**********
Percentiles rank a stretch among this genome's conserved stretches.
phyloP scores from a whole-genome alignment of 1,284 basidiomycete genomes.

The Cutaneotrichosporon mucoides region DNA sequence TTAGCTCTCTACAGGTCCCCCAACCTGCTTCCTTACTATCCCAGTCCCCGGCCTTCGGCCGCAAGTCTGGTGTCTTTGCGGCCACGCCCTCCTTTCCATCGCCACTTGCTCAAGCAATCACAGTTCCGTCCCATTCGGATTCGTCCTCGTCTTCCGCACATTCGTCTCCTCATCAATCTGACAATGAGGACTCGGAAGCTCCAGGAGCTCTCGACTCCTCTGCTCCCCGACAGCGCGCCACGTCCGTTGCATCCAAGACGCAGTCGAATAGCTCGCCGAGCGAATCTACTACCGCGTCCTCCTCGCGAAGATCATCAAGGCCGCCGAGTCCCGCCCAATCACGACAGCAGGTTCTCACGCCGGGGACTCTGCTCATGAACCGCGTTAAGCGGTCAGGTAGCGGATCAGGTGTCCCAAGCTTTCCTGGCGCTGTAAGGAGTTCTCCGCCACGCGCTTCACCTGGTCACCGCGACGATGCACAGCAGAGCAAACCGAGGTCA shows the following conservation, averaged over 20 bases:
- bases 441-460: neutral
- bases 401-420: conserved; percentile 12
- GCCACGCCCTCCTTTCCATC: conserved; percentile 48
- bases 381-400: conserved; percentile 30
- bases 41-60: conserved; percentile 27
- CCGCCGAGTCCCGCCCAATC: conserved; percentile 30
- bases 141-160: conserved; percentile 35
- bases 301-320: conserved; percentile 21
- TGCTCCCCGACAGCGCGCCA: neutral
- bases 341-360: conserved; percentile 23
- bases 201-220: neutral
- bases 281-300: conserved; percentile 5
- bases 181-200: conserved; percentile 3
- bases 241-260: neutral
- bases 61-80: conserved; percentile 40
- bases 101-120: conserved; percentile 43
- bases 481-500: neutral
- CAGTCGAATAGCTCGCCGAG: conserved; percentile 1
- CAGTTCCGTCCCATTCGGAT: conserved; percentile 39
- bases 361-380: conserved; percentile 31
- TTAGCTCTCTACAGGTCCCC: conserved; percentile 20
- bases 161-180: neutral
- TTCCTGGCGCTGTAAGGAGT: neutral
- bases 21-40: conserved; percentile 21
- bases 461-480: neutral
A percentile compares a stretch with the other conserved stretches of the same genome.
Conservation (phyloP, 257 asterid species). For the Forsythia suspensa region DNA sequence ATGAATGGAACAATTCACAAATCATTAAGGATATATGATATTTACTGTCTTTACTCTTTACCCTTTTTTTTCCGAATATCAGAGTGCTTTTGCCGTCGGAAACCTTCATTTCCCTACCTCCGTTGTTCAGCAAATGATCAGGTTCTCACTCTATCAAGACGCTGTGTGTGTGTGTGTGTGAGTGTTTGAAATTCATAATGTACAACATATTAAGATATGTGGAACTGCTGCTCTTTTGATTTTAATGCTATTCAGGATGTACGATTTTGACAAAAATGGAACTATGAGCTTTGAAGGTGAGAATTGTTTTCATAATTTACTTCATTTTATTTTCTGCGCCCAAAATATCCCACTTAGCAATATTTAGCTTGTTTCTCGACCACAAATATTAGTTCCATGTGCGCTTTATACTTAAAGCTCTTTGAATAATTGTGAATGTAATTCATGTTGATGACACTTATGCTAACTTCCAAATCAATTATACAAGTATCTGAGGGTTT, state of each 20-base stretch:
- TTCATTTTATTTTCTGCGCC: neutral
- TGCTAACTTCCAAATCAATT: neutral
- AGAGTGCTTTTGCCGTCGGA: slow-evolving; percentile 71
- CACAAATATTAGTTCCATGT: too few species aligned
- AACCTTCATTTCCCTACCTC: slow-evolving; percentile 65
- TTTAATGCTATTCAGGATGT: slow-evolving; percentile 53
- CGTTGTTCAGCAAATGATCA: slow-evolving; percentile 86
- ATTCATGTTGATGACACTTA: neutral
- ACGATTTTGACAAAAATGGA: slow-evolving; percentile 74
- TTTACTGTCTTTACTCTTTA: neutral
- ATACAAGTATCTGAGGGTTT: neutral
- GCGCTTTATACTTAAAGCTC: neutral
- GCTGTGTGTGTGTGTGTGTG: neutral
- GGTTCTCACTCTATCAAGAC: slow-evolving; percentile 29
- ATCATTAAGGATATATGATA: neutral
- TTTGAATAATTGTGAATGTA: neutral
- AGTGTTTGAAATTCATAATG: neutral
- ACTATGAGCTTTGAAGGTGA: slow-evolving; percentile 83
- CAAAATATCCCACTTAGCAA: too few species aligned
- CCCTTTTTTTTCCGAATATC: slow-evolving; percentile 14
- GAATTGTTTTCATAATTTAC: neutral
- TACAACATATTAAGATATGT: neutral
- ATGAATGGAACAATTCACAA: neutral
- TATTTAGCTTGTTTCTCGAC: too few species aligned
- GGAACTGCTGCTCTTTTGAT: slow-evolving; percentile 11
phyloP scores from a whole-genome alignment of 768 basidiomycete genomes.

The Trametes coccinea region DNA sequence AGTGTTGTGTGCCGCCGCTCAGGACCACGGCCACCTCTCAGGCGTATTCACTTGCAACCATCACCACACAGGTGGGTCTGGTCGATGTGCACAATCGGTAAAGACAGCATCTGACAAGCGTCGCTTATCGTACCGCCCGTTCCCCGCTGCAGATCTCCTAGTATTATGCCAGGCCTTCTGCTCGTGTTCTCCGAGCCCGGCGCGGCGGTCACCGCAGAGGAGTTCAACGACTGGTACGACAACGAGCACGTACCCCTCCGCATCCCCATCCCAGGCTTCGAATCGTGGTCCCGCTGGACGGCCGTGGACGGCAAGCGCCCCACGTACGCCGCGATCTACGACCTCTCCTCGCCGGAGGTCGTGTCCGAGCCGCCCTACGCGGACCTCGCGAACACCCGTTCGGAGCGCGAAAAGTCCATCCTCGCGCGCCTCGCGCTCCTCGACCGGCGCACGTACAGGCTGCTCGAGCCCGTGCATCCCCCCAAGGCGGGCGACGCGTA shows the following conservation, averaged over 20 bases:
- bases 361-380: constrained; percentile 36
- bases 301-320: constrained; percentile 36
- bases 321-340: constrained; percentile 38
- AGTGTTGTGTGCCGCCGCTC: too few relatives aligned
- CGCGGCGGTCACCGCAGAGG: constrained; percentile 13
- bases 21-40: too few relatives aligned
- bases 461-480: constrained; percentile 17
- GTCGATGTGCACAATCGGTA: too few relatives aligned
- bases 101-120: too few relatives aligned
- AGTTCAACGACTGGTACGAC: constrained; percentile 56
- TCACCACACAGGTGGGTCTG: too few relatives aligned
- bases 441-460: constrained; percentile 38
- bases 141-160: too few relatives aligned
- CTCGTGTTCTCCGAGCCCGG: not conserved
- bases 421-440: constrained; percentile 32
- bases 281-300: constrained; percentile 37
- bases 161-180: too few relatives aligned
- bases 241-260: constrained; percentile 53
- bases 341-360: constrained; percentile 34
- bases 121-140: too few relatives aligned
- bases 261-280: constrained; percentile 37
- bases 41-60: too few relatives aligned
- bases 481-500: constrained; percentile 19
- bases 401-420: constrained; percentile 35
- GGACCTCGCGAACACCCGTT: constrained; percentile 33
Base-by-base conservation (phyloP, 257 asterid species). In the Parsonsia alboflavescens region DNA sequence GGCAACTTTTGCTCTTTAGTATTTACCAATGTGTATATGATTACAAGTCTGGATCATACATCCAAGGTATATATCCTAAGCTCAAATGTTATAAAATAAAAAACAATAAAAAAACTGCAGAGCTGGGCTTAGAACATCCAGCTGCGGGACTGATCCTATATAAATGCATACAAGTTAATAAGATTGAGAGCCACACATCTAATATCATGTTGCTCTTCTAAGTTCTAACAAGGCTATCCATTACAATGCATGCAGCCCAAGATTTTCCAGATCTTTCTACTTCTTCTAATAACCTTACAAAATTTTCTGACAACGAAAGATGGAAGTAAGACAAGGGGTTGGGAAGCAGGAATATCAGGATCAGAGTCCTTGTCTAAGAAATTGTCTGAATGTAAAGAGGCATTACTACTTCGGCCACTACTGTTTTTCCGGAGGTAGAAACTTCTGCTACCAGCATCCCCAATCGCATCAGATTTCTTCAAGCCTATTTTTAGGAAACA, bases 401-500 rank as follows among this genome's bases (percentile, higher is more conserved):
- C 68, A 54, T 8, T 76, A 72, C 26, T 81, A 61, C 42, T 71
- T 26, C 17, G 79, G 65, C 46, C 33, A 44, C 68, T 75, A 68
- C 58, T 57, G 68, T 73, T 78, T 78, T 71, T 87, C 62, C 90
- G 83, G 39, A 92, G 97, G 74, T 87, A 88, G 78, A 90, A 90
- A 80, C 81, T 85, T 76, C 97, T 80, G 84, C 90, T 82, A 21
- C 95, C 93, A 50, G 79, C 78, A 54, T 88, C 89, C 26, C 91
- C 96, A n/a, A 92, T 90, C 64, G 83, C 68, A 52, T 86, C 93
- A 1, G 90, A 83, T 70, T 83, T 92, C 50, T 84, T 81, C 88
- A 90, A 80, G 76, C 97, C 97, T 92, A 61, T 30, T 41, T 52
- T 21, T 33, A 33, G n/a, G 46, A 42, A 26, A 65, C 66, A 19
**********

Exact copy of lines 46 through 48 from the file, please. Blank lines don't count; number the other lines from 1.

- TTTGAATAATTGTGAATGTA: neutral
- AGTGTTTGAAATTCATAATG: neutral
- ACTATGAGCTTTGAAGGTGA: slow-evolving; percentile 83